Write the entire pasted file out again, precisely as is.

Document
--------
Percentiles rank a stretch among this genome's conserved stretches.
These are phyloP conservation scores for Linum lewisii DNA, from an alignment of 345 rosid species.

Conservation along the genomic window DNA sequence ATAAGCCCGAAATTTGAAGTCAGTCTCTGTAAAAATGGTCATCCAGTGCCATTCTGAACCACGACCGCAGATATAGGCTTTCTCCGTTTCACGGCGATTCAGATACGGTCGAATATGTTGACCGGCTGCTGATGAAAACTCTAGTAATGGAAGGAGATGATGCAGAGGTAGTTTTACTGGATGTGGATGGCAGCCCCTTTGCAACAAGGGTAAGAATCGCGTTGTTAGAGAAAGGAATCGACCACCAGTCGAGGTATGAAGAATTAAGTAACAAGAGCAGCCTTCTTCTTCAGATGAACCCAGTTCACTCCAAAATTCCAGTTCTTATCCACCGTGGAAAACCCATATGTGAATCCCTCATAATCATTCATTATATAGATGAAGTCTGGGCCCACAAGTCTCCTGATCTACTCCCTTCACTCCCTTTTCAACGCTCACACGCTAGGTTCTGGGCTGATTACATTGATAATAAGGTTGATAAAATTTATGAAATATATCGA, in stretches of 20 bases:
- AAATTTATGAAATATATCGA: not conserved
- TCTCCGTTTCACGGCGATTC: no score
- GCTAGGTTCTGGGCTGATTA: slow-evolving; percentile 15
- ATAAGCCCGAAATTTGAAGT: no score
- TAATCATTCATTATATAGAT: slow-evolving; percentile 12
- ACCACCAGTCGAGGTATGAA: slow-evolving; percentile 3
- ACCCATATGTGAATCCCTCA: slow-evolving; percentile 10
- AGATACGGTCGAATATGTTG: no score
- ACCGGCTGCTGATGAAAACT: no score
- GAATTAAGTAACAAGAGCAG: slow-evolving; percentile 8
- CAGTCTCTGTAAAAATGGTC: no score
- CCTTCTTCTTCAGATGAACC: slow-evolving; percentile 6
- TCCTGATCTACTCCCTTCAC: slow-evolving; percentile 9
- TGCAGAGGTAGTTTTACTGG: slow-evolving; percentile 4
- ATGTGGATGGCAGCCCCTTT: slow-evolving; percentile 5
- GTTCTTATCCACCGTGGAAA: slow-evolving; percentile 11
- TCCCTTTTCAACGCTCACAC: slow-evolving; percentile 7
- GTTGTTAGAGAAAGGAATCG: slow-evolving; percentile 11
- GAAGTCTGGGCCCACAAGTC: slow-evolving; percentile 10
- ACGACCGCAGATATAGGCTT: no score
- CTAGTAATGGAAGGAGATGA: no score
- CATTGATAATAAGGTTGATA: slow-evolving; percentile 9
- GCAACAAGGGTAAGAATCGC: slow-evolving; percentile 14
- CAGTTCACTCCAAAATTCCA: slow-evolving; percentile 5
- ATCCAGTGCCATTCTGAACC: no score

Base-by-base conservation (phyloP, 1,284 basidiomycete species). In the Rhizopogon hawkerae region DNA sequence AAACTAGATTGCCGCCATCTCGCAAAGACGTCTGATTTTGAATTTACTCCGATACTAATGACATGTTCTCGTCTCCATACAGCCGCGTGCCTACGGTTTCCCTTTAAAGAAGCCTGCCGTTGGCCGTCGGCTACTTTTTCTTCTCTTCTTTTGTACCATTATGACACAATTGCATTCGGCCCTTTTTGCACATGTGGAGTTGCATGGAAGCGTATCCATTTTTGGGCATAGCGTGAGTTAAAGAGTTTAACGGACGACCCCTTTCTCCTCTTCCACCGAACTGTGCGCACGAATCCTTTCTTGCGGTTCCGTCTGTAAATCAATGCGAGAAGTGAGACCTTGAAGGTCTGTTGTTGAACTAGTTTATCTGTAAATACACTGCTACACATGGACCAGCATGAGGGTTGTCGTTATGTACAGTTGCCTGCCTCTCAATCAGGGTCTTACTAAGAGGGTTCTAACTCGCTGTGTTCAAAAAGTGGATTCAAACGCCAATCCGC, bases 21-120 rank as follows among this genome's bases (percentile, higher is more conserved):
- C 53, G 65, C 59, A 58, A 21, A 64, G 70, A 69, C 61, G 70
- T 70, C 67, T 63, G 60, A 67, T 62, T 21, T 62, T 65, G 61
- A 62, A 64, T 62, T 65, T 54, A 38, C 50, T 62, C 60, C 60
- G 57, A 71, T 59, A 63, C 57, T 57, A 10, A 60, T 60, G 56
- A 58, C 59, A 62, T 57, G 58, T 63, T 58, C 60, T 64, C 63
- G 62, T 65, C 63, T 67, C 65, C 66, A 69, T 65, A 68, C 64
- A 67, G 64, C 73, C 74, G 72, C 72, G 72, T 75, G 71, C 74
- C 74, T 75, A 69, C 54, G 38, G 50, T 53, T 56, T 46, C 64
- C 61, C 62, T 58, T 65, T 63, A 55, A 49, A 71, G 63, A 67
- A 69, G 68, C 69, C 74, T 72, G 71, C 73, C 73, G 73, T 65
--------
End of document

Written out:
Percentiles rank a stretch among this genome's conserved stretches.
These are phyloP conservation scores for Linum lewisii DNA, from an alignment of 345 rosid species.

Conservation along the genomic window DNA sequence ATAAGCCCGAAATTTGAAGTCAGTCTCTGTAAAAATGGTCATCCAGTGCCATTCTGAACCACGACCGCAGATATAGGCTTTCTCCGTTTCACGGCGATTCAGATACGGTCGAATATGTTGACCGGCTGCTGATGAAAACTCTAGTAATGGAAGGAGATGATGCAGAGGTAGTTTTACTGGATGTGGATGGCAGCCCCTTTGCAACAAGGGTAAGAATCGCGTTGTTAGAGAAAGGAATCGACCACCAGTCGAGGTATGAAGAATTAAGTAACAAGAGCAGCCTTCTTCTTCAGATGAACCCAGTTCACTCCAAAATTCCAGTTCTTATCCACCGTGGAAAACCCATATGTGAATCCCTCATAATCATTCATTATATAGATGAAGTCTGGGCCCACAAGTCTCCTGATCTACTCCCTTCACTCCCTTTTCAACGCTCACACGCTAGGTTCTGGGCTGATTACATTGATAATAAGGTTGATAAAATTTATGAAATATATCGA, in stretches of 20 bases:
- AAATTTATGAAATATATCGA: not conserved
- TCTCCGTTTCACGGCGATTC: no score
- GCTAGGTTCTGGGCTGATTA: slow-evolving; percentile 15
- ATAAGCCCGAAATTTGAAGT: no score
- TAATCATTCATTATATAGAT: slow-evolving; percentile 12
- ACCACCAGTCGAGGTATGAA: slow-evolving; percentile 3
- ACCCATATGTGAATCCCTCA: slow-evolving; percentile 10
- AGATACGGTCGAATATGTTG: no score
- ACCGGCTGCTGATGAAAACT: no score
- GAATTAAGTAACAAGAGCAG: slow-evolving; percentile 8
- CAGTCTCTGTAAAAATGGTC: no score
- CCTTCTTCTTCAGATGAACC: slow-evolving; percentile 6
- TCCTGATCTACTCCCTTCAC: slow-evolving; percentile 9
- TGCAGAGGTAGTTTTACTGG: slow-evolving; percentile 4
- ATGTGGATGGCAGCCCCTTT: slow-evolving; percentile 5
- GTTCTTATCCACCGTGGAAA: slow-evolving; percentile 11
- TCCCTTTTCAACGCTCACAC: slow-evolving; percentile 7
- GTTGTTAGAGAAAGGAATCG: slow-evolving; percentile 11
- GAAGTCTGGGCCCACAAGTC: slow-evolving; percentile 10
- ACGACCGCAGATATAGGCTT: no score
- CTAGTAATGGAAGGAGATGA: no score
- CATTGATAATAAGGTTGATA: slow-evolving; percentile 9
- GCAACAAGGGTAAGAATCGC: slow-evolving; percentile 14
- CAGTTCACTCCAAAATTCCA: slow-evolving; percentile 5
- ATCCAGTGCCATTCTGAACC: no score

Base-by-base conservation (phyloP, 1,284 basidiomycete species). In the Rhizopogon hawkerae region DNA sequence AAACTAGATTGCCGCCATCTCGCAAAGACGTCTGATTTTGAATTTACTCCGATACTAATGACATGTTCTCGTCTCCATACAGCCGCGTGCCTACGGTTTCCCTTTAAAGAAGCCTGCCGTTGGCCGTCGGCTACTTTTTCTTCTCTTCTTTTGTACCATTATGACACAATTGCATTCGGCCCTTTTTGCACATGTGGAGTTGCATGGAAGCGTATCCATTTTTGGGCATAGCGTGAGTTAAAGAGTTTAACGGACGACCCCTTTCTCCTCTTCCACCGAACTGTGCGCACGAATCCTTTCTTGCGGTTCCGTCTGTAAATCAATGCGAGAAGTGAGACCTTGAAGGTCTGTTGTTGAACTAGTTTATCTGTAAATACACTGCTACACATGGACCAGCATGAGGGTTGTCGTTATGTACAGTTGCCTGCCTCTCAATCAGGGTCTTACTAAGAGGGTTCTAACTCGCTGTGTTCAAAAAGTGGATTCAAACGCCAATCCGC, bases 21-120 rank as follows among this genome's bases (percentile, higher is more conserved):
- C 53, G 65, C 59, A 58, A 21, A 64, G 70, A 69, C 61, G 70
- T 70, C 67, T 63, G 60, A 67, T 62, T 21, T 62, T 65, G 61
- A 62, A 64, T 62, T 65, T 54, A 38, C 50, T 62, C 60, C 60
- G 57, A 71, T 59, A 63, C 57, T 57, A 10, A 60, T 60, G 56
- A 58, C 59, A 62, T 57, G 58, T 63, T 58, C 60, T 64, C 63
- G 62, T 65, C 63, T 67, C 65, C 66, A 69, T 65, A 68, C 64
- A 67, G 64, C 73, C 74, G 72, C 72, G 72, T 75, G 71, C 74
- C 74, T 75, A 69, C 54, G 38, G 50, T 53, T 56, T 46, C 64
- C 61, C 62, T 58, T 65, T 63, A 55, A 49, A 71, G 63, A 67
- A 69, G 68, C 69, C 74, T 72, G 71, C 73, C 73, G 73, T 65